Oral human papilloma virus infections has increased in the era of highly active antiretroviral therapy (HAART therapeutic regimens). This could be due to the fact that the drugs used to treat HIV may be a risk factor for oral HPV infection. The most common HPV subtypes seen in the oral cavity are subtypes 16 and 18. These lesions appear as warts, cauliflower like spiked / raised with a flat surface.

Kaposi sarcoma:

This is the most frequent malignant condition seen in the oral cavity. The prevalence of this condition in the mouth is about 0.4% among HIV patients. Oral cavity is commonly affected and is the first site to be involved by Kaposi sarcoma in nearly 20% of cases. This condition involves the skin and viscera in up to 70% of these patients. In oral cavity the hard palate is most frequently involved, followed by gingival and buccal mucosa as well as the dorsum of the tongue.

Kaposi's sarcoma associated herpes virus was proven to be a co-factor in the presentation of Kaposi's sarcoma in patients with HIV. Kaposi's sarcoma can be macular, nodular, or raised and ulcerated. The color of the lesions can range from red to purple. Early lesions tend to be red, flat and asymptomatic. The color of the lesion darkens as the lesion ages. As these lesions progress, they can become symptomatic due to trauma or infection. Biopsy of the lesion, usually under LA is necessary for the diagnosis. Following the diagnosis of Kaposi's sarcoma oral hygiene is necessary.

Management:

Topical injections of chemotherapeutic agents such as vinblastine sulfate, or even surgical removal or radiation therapy can be considered for treatment. Several surgical techniques have been described including cryotherapy and laser therapy. Systemic chemotherapy is reserved for patients with both oral and extra oral kaposi's sarcoma.

Non-Hodgkin's lymphoma:

This is the second most common malignant condition associated with HIV infection. Lymphomas present as a focal, ulcerated soft tissue mass on the palate or gingival tissues. The affected tissues can be red and inflammed. These lesions can be painful, and progresses rapidly. Suspected lesions can be diagnosed with a biopsy, usually under LA.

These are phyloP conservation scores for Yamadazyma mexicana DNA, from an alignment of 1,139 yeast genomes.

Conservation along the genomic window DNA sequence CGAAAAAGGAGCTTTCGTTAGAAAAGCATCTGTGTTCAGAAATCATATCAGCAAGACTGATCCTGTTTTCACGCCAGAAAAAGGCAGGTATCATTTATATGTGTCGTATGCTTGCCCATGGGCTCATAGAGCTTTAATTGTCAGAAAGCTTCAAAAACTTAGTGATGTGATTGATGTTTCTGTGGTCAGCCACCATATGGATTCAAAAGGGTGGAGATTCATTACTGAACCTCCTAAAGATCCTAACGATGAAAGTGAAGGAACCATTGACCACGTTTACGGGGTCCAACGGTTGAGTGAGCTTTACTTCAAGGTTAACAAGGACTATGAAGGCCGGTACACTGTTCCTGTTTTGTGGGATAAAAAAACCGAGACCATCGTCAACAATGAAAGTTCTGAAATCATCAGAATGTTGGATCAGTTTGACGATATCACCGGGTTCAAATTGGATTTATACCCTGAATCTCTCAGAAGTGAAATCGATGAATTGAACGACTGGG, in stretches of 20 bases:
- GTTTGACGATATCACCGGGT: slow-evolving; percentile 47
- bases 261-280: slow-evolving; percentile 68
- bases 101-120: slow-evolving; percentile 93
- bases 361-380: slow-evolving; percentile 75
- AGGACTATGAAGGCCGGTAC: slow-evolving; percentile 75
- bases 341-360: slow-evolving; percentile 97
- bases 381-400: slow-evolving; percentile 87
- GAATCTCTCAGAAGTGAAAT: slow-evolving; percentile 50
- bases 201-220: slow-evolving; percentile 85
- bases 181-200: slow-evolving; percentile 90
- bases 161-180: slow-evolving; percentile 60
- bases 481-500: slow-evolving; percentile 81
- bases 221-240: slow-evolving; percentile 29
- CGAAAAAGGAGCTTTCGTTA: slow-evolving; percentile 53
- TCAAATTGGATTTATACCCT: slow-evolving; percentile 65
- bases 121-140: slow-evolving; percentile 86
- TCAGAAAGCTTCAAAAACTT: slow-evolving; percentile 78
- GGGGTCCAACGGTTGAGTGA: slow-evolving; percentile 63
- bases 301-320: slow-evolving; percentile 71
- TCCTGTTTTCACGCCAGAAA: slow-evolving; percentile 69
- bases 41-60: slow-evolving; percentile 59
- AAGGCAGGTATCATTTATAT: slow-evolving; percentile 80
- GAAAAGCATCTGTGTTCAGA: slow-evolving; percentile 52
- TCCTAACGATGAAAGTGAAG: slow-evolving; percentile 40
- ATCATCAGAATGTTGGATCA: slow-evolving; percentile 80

Management:

Systemically administered chemotherapy. CHOP regimen (cyclophosphamide, doxorubicin, vincristine and prednisolone) can be considered the standard approach for patients with aggressive NHL in the context of HIV infection. Surgical debulking may be needed for pain relief and improvement of chewing, swallowing and speech in large exophytic or pedunculated lesions. Radiotherapy may be considered for large lesions that cannot be easily accessed.

Neck manifestations of HIV infection:

Cervical adenopathy is the most common manifestation of HIV infection in the neck. In addition to reactive lymphadenitis, cervical adenopathy may result from tuberculosis, lymphoma, or kaposi's sarcoma in HIV patients. The term HIV lymphadenopathy describes the presence of diffuse lymphadenopathy in two or more sites of the neck for longer than three months. This condition can occur in up to 70% of HIV patients within the first few months after seroconversion, even before any other symptoms of HIV infection appear. This condition is also seen in children. The affected nodes are soft and symmetrical ranging from 1-5 cm in diameter. They are frequently observed in the posterior triangle. Histology is suggestive of reactive follicular hyperplasia. FNAC is indicated in cases of asymmetry, rapidly enlarging lymph nodes, or presence of any other suspicious features. Biopsy under local / general may be necessary in cases of high suspicion of lymphoma.